Posted on Tuesday, March 22 2011 at 9am
In this Masterclass series with Emma King we look at five different embroidery stitches that can be added to knitted fabrics.
Last week we covered buttonholestitch. This week we’ll look at single feather stitch. Other embroidery stitches covered in this series are stem stitch, bullion knots and lazy daisies, as well as the basics of getting started with embroidering knitting.
Single feather stitch
Single feather stitch is similar to buttonhole stitch, the main difference being that the stitch is slightly slanted, which is achieved by working with the needle at an angle. Unlike buttonhole stitch, single feather stitch is worked from right to left.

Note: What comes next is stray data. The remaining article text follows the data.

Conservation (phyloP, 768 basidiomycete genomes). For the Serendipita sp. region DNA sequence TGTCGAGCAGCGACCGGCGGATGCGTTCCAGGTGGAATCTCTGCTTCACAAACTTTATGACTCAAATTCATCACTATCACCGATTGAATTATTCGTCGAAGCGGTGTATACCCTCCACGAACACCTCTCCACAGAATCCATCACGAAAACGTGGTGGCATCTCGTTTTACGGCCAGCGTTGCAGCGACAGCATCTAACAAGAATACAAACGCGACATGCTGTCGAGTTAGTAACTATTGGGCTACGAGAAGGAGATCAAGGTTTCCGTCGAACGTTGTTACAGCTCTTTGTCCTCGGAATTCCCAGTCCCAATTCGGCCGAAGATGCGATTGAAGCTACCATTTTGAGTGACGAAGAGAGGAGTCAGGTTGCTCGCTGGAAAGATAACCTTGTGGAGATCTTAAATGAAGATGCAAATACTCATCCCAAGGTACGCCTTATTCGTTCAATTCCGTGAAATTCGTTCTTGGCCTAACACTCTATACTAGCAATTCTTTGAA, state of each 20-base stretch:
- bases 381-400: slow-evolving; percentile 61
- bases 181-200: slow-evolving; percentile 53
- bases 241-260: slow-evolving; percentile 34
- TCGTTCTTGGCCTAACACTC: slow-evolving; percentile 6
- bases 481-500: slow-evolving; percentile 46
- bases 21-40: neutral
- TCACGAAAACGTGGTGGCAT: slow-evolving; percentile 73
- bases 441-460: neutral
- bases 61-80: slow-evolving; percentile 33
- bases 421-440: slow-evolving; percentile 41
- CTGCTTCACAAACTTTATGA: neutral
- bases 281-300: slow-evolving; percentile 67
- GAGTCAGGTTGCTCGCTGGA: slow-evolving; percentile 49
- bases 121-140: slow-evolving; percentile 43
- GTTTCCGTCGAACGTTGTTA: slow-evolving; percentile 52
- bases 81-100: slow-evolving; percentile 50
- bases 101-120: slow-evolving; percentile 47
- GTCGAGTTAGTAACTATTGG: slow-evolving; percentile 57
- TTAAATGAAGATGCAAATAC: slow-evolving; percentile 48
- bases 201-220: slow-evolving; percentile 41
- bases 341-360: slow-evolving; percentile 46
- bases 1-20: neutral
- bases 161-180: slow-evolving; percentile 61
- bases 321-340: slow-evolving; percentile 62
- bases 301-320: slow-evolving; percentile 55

Choose a hole (between two knitted stitches) and bring your needle through the fabric from the back to the front. Like buttonhole stitch, the formation of single feather stitch requires a bottom line and a top line – the hole you’ve chosen will set the position of the top line.
Insert the needle into a hole on the bottom line slightly to the right of the original hole (from the front) and back out again on the top line just to the left of the original hole, ensuring that you catch the working yarn under the tip of the needle.
The second swatch shows the stitch worked on a vertical. Use the width of the knitted stitches and the height of the rows to control the steepness of your slants.
Next week we’ll look at stem stitch.
About our expert
Designer Emma King has published three pattern books for accessories, and has a new book exploring colour knitting due out in spring 2011.